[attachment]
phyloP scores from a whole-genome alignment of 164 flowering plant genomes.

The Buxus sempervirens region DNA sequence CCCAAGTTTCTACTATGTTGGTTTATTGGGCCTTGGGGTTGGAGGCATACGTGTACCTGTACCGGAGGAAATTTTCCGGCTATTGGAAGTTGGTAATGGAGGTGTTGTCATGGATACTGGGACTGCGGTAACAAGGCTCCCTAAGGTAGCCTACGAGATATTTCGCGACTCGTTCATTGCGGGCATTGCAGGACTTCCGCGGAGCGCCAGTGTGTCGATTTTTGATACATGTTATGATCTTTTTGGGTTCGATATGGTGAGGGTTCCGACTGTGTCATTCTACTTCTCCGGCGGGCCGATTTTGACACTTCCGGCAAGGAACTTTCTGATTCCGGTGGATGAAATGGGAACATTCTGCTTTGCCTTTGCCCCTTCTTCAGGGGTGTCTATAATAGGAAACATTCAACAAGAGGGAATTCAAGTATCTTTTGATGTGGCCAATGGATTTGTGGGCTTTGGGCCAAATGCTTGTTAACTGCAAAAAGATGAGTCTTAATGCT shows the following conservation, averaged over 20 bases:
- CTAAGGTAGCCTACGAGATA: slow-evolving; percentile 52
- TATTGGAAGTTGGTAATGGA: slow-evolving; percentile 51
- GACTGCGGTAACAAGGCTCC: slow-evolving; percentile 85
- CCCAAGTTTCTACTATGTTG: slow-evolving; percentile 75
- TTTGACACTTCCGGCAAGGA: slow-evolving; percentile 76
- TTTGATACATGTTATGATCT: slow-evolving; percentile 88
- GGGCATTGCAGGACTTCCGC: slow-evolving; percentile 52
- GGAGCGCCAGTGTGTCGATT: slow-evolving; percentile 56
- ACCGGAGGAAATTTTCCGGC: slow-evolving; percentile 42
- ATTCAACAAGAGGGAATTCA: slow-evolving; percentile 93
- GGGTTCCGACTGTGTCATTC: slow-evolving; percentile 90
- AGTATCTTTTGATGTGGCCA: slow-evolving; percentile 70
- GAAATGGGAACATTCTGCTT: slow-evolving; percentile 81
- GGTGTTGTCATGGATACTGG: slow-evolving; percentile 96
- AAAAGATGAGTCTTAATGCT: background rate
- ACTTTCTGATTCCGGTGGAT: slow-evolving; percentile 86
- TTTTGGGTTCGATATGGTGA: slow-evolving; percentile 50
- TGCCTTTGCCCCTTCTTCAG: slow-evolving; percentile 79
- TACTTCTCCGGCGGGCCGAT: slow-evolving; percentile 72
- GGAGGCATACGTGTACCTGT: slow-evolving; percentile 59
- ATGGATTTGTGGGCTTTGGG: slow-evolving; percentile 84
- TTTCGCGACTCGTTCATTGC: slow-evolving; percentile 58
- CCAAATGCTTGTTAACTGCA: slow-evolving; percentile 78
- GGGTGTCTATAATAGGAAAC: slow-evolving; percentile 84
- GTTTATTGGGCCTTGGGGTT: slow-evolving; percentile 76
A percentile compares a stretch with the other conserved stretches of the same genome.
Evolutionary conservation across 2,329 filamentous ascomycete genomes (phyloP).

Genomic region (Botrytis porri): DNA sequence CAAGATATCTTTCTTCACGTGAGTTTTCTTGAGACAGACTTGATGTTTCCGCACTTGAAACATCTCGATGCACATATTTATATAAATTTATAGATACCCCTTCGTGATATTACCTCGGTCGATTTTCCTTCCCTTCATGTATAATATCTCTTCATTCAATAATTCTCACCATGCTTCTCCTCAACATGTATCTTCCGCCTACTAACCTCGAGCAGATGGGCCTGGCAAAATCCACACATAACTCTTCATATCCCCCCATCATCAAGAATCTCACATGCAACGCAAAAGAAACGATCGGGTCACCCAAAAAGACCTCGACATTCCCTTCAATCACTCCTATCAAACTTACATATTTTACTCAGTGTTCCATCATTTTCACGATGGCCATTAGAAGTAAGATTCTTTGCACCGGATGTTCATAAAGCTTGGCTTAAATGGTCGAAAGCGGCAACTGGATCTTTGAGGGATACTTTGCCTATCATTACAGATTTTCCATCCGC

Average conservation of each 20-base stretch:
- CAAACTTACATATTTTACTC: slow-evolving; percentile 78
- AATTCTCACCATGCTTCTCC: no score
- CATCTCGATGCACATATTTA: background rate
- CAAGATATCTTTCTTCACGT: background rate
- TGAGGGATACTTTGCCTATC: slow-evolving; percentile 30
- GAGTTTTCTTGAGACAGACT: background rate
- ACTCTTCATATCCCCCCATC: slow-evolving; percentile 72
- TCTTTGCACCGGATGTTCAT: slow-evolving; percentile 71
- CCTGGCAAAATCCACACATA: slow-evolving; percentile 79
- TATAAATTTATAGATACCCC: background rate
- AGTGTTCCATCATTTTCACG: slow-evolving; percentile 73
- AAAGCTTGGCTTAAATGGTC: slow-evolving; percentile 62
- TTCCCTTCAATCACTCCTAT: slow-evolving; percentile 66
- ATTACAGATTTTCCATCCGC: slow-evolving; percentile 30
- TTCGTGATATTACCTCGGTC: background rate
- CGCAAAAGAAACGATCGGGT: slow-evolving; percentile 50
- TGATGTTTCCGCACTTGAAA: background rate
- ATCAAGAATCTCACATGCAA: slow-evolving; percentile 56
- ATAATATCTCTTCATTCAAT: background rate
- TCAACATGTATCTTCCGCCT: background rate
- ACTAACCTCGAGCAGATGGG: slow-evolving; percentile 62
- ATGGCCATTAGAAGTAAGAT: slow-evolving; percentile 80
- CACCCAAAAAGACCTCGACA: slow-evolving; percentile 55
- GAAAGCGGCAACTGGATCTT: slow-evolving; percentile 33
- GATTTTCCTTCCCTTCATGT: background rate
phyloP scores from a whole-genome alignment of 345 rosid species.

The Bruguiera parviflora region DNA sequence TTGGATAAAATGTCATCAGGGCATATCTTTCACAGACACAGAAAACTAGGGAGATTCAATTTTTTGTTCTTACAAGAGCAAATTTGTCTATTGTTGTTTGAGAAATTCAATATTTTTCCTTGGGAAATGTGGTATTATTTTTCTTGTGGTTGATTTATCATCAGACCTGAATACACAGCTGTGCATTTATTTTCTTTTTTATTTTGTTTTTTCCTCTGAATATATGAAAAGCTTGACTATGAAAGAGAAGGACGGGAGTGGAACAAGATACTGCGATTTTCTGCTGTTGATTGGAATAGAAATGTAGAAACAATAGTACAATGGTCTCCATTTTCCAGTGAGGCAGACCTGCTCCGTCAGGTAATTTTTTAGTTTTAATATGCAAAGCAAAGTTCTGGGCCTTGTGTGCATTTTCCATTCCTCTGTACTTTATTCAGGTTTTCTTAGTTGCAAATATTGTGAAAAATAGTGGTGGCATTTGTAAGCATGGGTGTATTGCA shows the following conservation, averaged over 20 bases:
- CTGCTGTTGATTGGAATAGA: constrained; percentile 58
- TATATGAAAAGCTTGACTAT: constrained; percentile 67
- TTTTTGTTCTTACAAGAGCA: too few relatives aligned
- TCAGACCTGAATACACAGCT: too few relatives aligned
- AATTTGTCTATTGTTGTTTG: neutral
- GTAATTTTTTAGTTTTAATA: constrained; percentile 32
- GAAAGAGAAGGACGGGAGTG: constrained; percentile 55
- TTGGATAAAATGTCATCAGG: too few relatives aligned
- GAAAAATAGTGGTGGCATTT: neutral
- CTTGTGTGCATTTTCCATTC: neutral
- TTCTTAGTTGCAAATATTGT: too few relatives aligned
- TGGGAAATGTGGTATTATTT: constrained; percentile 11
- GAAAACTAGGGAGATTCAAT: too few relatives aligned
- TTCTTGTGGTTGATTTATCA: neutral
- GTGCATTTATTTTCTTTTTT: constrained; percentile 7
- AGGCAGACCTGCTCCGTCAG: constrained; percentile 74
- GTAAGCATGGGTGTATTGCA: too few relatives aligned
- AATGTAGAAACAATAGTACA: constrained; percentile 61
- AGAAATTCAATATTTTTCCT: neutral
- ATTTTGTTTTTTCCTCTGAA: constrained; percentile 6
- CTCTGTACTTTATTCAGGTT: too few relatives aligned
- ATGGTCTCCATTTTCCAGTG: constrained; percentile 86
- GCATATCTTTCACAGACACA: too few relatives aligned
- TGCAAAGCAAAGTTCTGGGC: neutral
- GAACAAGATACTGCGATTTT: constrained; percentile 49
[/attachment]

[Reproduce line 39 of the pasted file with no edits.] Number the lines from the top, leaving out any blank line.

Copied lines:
- TCTTTGCACCGGATGTTCAT: slow-evolving; percentile 71